But Jakub helped me stop comparing myself to everyone else and think more about how much I had learned. He was like, “Gemma, I think you’d be really good at this.” And he and Rhys made it clear that they’d support me. So I decided to go for it—and it turned out to be exactly where I needed to be. That was a little more than a year ago, and I’ve since been promoted two more times, to senior engagement manager and now to practice manager.
We talk a lot about imposter syndrome on our team. Jakub will send out links to blogs or talks, or just supportive messages, because he knows how it feels. You think, “How does he have impostor syndrome?” Less than four years ago he was our first solutions architect, and now he’s the technical leader for all of EMEA. He’s amazing. But I think almost everyone goes through this—especially at Confluent, because humility is something we hire for. It’s a company value. People here are brilliant, but they always want to be doing better.
When I took that first engagement manager job, Jakub and Rhys really helped build my confidence. I remember on my first day, Jakub gave me what he called a present—our adoption framework, to do with what I wanted. I also got to define a lot of processes and documentation for the role itself. I had so much ownership, and I was able to grow the business to the point where we now have another engagement manager who is 100% utilized and I’m pushing for another hire.
To me, that experience is such a testament to the support you get here. I am where I am because of the support I received from my colleagues. And it’s stuck with me now as a manager, because it’s my job to help the people on my team recognize how great they are. One thing I always try to emphasize is that they don’t need to have the answer to every question—in fact, Confluent as an organization is very clear that when you don’t know something, you should say so. If you can solve something for a customer in the moment, great. But it’s important to have the confidence to say, “I’ll check and get back to you.”
One challenge is figuring out how to support non-technical people, in non-technical roles, but at a very technical company. An engagement manager (EM) might have a lot of transferable skills, but they still have to climb a learning curve. And this is where “I don’t know” comes in again. One of our company values is “one team,” and that is how we work. If an EM runs into a product question on a call that they can’t answer, there’s usually a technical person there to help.
Another challenge for me is that real life doesn’t always follow the process we’ve written down, and I actually love that, personally. It’s fun for me to figure out what to do with a customer’s outside-the-box request. But I also need to support the people who aren’t as comfortable in those situations. Usually, I start by walking them through how I might handle it—but the next time, I’ll ask them what they want to do. As they build up information, over time, that eventually builds their confidence, too.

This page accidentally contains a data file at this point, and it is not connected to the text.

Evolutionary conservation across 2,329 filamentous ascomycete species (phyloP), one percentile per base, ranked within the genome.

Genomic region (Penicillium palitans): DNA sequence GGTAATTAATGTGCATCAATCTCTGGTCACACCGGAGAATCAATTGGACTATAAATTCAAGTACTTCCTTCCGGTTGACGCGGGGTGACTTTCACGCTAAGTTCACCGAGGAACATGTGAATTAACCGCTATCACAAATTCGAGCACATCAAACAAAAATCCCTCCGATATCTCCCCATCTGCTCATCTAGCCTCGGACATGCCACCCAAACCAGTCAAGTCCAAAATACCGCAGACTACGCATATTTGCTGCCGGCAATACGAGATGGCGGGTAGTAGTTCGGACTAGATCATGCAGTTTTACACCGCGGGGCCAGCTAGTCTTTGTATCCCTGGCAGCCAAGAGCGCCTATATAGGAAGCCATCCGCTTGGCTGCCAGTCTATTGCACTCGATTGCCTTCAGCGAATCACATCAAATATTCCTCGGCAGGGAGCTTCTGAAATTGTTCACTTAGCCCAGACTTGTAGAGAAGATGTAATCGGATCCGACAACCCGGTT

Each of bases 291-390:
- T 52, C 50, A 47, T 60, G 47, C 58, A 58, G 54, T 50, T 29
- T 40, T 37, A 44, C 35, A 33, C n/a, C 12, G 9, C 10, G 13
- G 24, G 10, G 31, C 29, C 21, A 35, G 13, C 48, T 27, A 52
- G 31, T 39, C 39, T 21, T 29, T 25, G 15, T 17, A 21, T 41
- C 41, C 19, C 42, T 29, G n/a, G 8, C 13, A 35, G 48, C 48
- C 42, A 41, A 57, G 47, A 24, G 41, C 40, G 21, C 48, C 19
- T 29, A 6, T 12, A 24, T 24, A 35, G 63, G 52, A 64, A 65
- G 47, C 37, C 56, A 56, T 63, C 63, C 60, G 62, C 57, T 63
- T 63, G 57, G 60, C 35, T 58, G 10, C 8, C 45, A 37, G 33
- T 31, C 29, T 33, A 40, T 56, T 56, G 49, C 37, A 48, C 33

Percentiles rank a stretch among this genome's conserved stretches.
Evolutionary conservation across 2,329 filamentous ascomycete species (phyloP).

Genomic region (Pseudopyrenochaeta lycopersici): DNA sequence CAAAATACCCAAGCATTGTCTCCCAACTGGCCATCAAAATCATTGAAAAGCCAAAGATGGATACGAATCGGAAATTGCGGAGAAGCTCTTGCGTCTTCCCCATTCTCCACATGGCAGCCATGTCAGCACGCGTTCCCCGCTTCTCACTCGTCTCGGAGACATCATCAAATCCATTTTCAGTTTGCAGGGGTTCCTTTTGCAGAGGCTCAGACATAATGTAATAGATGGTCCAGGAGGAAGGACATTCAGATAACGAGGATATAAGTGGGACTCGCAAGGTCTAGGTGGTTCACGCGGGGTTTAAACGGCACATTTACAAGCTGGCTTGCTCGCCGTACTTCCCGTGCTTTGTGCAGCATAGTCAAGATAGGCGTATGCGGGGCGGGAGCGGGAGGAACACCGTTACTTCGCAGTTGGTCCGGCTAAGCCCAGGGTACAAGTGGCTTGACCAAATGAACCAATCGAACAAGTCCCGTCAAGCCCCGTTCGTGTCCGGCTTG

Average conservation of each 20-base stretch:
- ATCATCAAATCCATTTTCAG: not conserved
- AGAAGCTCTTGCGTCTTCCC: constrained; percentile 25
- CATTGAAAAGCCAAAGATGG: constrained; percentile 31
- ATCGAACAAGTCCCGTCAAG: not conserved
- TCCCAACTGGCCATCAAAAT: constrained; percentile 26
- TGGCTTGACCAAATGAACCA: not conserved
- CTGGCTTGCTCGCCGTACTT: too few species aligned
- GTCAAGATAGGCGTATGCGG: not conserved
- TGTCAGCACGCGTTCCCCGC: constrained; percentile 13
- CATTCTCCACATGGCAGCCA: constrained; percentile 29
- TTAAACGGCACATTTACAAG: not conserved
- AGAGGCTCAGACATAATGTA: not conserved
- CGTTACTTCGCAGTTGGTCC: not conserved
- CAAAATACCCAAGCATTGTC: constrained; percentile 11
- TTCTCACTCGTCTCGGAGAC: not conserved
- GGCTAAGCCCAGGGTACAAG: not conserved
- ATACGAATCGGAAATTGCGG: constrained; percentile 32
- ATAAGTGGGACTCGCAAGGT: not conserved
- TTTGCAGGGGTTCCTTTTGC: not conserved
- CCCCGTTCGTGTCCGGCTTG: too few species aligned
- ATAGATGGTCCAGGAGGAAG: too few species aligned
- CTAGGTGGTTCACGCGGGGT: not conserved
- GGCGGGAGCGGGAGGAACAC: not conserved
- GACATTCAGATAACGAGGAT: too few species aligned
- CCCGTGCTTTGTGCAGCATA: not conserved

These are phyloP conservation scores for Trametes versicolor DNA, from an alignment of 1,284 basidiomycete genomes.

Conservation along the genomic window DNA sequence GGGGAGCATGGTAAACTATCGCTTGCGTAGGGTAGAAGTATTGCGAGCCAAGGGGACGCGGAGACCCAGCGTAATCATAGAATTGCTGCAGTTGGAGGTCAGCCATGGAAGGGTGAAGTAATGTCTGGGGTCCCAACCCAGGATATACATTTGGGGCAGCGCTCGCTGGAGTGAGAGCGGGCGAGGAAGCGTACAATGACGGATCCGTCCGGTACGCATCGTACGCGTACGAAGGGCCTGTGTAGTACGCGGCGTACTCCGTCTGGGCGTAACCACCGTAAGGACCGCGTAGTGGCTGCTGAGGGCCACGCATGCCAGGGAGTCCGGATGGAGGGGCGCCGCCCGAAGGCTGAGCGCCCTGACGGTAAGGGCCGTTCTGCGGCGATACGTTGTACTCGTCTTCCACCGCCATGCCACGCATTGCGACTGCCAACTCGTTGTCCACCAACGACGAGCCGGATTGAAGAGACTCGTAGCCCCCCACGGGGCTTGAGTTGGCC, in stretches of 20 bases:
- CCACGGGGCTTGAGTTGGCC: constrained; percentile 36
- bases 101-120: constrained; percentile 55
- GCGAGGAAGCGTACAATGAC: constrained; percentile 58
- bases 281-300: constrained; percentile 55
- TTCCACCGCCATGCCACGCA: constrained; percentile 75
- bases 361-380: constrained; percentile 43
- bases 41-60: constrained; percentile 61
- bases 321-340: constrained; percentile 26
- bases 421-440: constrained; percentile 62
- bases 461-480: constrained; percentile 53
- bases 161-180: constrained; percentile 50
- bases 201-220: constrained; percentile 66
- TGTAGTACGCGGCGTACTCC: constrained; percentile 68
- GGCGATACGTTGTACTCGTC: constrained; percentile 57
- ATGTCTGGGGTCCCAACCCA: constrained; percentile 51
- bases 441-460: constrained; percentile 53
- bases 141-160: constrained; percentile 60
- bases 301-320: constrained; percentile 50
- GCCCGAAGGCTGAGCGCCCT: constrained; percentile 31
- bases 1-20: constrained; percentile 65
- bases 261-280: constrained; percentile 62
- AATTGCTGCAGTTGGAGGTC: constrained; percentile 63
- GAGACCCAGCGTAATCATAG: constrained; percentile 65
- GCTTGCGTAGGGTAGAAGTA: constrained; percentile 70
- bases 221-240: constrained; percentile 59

We’re in a stage of growth right now where the opportunity at Confluent is impossible to even define, and that’s exciting for each of us. If you see a gap we need to fill, you can turn that into a new role—I’ve seen it happen many times in just the past couple of years. It also means everything we do has a big impact. If I help sell more professional services, or even just fix a process, that’s part of how Confluent grows.
As that happens, I’m also excited to see who joins us. We want to continue this culture that’s so precious to us, and that means finding people who are really invested in the company. We also have an opportunity to make the team more diverse. And we’re already starting to make progress there, from our employee resource groups to everyday innovations. I’m a big believer in fresh perspectives—when we bring in someone who isn’t a carbon copy of the person who did that job before, that makes us better. We all have different strengths and weaknesses, and the more we can lean on each other, the more successful we’ll be.
Martin Roxby is the senior practice manager for Confluent’s Professional Services and Education business in Northern EMEA. He leads a team of technical consultants and engagement managers who support our customers in effective product adoption and success with their data in motion strategy. Martin has worked in Professional Services for over 25 years, for a variety of technology firms, and is passionate about the value that Professional Services brings to organizations looking to get the most from their investment in technology.